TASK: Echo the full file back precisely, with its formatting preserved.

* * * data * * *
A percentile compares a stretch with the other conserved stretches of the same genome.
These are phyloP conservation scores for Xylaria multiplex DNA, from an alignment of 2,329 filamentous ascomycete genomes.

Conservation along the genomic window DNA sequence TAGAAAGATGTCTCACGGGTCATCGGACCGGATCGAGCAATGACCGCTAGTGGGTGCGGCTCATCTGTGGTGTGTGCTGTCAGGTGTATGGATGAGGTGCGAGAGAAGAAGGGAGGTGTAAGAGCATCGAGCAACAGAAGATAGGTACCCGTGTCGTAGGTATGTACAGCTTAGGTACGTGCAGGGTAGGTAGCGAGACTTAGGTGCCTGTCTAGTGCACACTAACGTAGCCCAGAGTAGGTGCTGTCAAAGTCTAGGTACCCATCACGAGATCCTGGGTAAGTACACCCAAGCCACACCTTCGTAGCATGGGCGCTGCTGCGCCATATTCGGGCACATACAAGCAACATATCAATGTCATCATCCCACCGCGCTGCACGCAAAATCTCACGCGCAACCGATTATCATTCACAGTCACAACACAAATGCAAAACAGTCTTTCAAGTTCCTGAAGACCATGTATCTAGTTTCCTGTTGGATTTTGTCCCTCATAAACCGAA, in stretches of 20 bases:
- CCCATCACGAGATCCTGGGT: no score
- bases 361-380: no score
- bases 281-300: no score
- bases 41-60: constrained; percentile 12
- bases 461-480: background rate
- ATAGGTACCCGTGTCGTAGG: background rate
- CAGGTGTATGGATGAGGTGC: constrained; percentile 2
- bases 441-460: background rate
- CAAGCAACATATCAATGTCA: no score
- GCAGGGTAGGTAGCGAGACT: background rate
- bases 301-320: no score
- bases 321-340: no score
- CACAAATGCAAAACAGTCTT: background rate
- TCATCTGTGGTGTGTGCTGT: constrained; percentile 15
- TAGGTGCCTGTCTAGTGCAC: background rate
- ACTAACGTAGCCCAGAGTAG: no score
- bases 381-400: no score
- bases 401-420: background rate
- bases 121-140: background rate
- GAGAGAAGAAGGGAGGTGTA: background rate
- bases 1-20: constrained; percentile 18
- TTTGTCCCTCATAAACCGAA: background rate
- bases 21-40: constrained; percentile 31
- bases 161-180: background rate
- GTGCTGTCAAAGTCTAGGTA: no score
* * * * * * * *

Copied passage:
A percentile compares a stretch with the other conserved stretches of the same genome.
These are phyloP conservation scores for Xylaria multiplex DNA, from an alignment of 2,329 filamentous ascomycete genomes.

Conservation along the genomic window DNA sequence TAGAAAGATGTCTCACGGGTCATCGGACCGGATCGAGCAATGACCGCTAGTGGGTGCGGCTCATCTGTGGTGTGTGCTGTCAGGTGTATGGATGAGGTGCGAGAGAAGAAGGGAGGTGTAAGAGCATCGAGCAACAGAAGATAGGTACCCGTGTCGTAGGTATGTACAGCTTAGGTACGTGCAGGGTAGGTAGCGAGACTTAGGTGCCTGTCTAGTGCACACTAACGTAGCCCAGAGTAGGTGCTGTCAAAGTCTAGGTACCCATCACGAGATCCTGGGTAAGTACACCCAAGCCACACCTTCGTAGCATGGGCGCTGCTGCGCCATATTCGGGCACATACAAGCAACATATCAATGTCATCATCCCACCGCGCTGCACGCAAAATCTCACGCGCAACCGATTATCATTCACAGTCACAACACAAATGCAAAACAGTCTTTCAAGTTCCTGAAGACCATGTATCTAGTTTCCTGTTGGATTTTGTCCCTCATAAACCGAA, in stretches of 20 bases:
- CCCATCACGAGATCCTGGGT: no score
- bases 361-380: no score
- bases 281-300: no score
- bases 41-60: constrained; percentile 12
- bases 461-480: background rate
- ATAGGTACCCGTGTCGTAGG: background rate
- CAGGTGTATGGATGAGGTGC: constrained; percentile 2
- bases 441-460: background rate
- CAAGCAACATATCAATGTCA: no score
- GCAGGGTAGGTAGCGAGACT: background rate
- bases 301-320: no score
- bases 321-340: no score
- CACAAATGCAAAACAGTCTT: background rate
- TCATCTGTGGTGTGTGCTGT: constrained; percentile 15
- TAGGTGCCTGTCTAGTGCAC: background rate
- ACTAACGTAGCCCAGAGTAG: no score
- bases 381-400: no score
- bases 401-420: background rate
- bases 121-140: background rate
- GAGAGAAGAAGGGAGGTGTA: background rate
- bases 1-20: constrained; percentile 18
- TTTGTCCCTCATAAACCGAA: background rate
- bases 21-40: constrained; percentile 31
- bases 161-180: background rate
- GTGCTGTCAAAGTCTAGGTA: no score